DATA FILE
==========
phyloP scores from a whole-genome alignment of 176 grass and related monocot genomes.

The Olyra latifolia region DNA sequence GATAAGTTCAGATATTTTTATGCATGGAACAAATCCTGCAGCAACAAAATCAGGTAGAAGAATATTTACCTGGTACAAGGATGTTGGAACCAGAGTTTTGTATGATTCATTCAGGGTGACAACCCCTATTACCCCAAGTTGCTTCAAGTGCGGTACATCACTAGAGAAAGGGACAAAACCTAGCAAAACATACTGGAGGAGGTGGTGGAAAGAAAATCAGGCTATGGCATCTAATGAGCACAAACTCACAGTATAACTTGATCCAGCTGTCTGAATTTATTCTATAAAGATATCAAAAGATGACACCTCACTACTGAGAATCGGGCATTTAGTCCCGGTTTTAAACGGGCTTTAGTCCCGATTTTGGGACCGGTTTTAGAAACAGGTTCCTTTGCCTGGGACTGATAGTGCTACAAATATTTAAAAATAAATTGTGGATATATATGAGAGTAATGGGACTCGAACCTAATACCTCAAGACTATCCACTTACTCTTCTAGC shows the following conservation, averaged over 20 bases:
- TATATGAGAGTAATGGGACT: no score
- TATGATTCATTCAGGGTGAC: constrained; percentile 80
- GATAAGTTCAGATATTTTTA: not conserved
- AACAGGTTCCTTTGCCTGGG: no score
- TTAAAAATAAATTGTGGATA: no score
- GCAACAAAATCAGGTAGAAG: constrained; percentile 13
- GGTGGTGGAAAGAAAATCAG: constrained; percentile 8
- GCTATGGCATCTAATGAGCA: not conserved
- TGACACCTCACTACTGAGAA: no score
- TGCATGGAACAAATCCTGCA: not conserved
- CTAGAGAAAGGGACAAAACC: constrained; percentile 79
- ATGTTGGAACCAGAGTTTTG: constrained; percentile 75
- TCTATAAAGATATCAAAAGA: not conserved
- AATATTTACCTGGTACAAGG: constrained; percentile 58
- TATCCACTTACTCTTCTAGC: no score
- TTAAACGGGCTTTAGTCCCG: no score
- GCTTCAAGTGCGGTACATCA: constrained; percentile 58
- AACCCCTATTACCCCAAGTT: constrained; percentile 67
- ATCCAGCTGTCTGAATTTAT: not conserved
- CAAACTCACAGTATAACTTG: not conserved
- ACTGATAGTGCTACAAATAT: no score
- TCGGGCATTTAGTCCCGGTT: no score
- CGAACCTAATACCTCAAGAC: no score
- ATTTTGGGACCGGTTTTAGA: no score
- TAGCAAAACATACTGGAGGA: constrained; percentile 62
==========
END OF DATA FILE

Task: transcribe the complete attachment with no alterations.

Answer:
phyloP scores from a whole-genome alignment of 176 grass and related monocot genomes.

The Olyra latifolia region DNA sequence GATAAGTTCAGATATTTTTATGCATGGAACAAATCCTGCAGCAACAAAATCAGGTAGAAGAATATTTACCTGGTACAAGGATGTTGGAACCAGAGTTTTGTATGATTCATTCAGGGTGACAACCCCTATTACCCCAAGTTGCTTCAAGTGCGGTACATCACTAGAGAAAGGGACAAAACCTAGCAAAACATACTGGAGGAGGTGGTGGAAAGAAAATCAGGCTATGGCATCTAATGAGCACAAACTCACAGTATAACTTGATCCAGCTGTCTGAATTTATTCTATAAAGATATCAAAAGATGACACCTCACTACTGAGAATCGGGCATTTAGTCCCGGTTTTAAACGGGCTTTAGTCCCGATTTTGGGACCGGTTTTAGAAACAGGTTCCTTTGCCTGGGACTGATAGTGCTACAAATATTTAAAAATAAATTGTGGATATATATGAGAGTAATGGGACTCGAACCTAATACCTCAAGACTATCCACTTACTCTTCTAGC shows the following conservation, averaged over 20 bases:
- TATATGAGAGTAATGGGACT: no score
- TATGATTCATTCAGGGTGAC: constrained; percentile 80
- GATAAGTTCAGATATTTTTA: not conserved
- AACAGGTTCCTTTGCCTGGG: no score
- TTAAAAATAAATTGTGGATA: no score
- GCAACAAAATCAGGTAGAAG: constrained; percentile 13
- GGTGGTGGAAAGAAAATCAG: constrained; percentile 8
- GCTATGGCATCTAATGAGCA: not conserved
- TGACACCTCACTACTGAGAA: no score
- TGCATGGAACAAATCCTGCA: not conserved
- CTAGAGAAAGGGACAAAACC: constrained; percentile 79
- ATGTTGGAACCAGAGTTTTG: constrained; percentile 75
- TCTATAAAGATATCAAAAGA: not conserved
- AATATTTACCTGGTACAAGG: constrained; percentile 58
- TATCCACTTACTCTTCTAGC: no score
- TTAAACGGGCTTTAGTCCCG: no score
- GCTTCAAGTGCGGTACATCA: constrained; percentile 58
- AACCCCTATTACCCCAAGTT: constrained; percentile 67
- ATCCAGCTGTCTGAATTTAT: not conserved
- CAAACTCACAGTATAACTTG: not conserved
- ACTGATAGTGCTACAAATAT: no score
- TCGGGCATTTAGTCCCGGTT: no score
- CGAACCTAATACCTCAAGAC: no score
- ATTTTGGGACCGGTTTTAGA: no score
- TAGCAAAACATACTGGAGGA: constrained; percentile 62